Africa begins a new operation to control outbreaks like Ebola, but experts worry it is understaffed and underfunded.
Chronic Illnesses and Challenges
The AIDS epidemic can be ended with current drugs—in theory. Now, a rural village in impoverished Zimbabwe has figured out how to help end it in real life in a simple, low-tech way.
Efforts to treat Huntington’s disease involve costly drugs way beyond the reach of the poor communities in South America who take part in research studies
Pulitzer Center grantee Roger Thurow's new book, "The First 1,000 Days: A Crucial Time for Mothers and Children-And the World."
Filmmaker Rob Tinworth launches The Life Equation Interactive at the 2016 CUGH Conference.
Grantee Carina Storrs tells Ikonokast's Mike Haubrich why vaccines don't always work in developing countries.
Boosting the performance of the rotavirus vaccine in low-income countries is a pressing public health problem. A team of researchers are attacking it from several angles.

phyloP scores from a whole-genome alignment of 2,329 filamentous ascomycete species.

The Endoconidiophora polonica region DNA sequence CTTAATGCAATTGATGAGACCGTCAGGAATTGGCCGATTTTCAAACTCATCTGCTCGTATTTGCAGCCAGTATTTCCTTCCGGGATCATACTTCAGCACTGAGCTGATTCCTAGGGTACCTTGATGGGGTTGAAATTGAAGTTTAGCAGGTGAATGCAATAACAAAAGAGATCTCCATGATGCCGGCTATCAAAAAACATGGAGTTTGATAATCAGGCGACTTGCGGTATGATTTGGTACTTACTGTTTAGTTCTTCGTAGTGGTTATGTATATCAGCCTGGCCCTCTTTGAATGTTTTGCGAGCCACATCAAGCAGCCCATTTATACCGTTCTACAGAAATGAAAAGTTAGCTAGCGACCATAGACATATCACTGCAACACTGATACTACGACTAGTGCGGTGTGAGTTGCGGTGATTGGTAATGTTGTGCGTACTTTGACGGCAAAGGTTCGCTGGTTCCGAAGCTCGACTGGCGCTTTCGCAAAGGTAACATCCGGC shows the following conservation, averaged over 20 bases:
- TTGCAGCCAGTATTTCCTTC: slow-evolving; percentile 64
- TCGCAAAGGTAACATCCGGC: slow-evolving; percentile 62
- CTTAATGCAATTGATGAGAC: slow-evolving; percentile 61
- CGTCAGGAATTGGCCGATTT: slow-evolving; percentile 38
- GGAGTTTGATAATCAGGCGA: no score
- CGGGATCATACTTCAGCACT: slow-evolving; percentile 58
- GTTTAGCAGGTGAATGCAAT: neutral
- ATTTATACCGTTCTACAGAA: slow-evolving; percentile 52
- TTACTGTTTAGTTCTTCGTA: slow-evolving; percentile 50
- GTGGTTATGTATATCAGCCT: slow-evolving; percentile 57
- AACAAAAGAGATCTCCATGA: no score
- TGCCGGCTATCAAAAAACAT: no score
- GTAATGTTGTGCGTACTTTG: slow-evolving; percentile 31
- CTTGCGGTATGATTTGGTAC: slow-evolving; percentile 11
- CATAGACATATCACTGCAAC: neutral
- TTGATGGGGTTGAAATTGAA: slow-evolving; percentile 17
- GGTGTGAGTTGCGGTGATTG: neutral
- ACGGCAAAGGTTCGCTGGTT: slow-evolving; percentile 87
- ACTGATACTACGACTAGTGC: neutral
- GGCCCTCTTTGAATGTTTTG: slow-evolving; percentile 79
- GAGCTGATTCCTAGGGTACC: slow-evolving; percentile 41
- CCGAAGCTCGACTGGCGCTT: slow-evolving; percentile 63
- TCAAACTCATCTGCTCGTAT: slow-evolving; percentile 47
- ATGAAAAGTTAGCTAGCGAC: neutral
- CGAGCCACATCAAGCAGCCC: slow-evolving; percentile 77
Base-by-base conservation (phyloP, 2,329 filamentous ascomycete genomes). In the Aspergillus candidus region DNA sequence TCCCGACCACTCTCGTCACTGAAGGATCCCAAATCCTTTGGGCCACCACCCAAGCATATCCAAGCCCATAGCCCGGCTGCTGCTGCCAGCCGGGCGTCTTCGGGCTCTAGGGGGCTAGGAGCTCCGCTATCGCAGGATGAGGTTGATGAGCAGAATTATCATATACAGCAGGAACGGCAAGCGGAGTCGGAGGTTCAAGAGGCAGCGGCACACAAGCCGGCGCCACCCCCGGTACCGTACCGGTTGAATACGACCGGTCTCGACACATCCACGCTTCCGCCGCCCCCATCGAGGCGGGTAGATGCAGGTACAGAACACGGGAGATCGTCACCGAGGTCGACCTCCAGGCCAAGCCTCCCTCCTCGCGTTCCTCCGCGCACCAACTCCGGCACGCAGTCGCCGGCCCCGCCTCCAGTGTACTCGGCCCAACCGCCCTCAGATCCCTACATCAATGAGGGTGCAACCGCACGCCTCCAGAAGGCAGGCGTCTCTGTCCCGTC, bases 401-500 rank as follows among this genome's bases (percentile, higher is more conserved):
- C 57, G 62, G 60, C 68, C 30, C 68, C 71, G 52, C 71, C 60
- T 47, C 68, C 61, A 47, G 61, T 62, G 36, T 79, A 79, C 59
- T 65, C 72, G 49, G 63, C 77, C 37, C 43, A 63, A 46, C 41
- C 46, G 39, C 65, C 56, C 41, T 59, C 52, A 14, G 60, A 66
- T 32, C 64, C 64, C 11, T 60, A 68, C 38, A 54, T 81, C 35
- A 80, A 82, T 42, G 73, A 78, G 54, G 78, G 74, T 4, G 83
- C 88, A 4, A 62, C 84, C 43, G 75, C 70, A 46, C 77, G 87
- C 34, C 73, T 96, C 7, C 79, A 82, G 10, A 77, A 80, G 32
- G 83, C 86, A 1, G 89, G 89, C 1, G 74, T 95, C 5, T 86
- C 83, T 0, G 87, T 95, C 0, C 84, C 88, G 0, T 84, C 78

Liberia's Ebola survivors are still suffering. A new study hints at hidden virus remnants or immune system overreactions.
The rotavirus vaccine is now included in routine immunization in many countries around the world. But can researchers find ways to boost its performance to save more lives in low-income countries?
When the outbreak hit West Africa, fevers spiked—and so did rates of teenage pregnancy.
Where is the balance between economic calculations that save more lives in the long-term and the individual human right to health care in the near?
Zimbabwean President Robert Mugabe strongly denounces homosexuality, which starkly contrasts the human rights agenda promoted at the meeting as key to an effective HIV/AIDS response.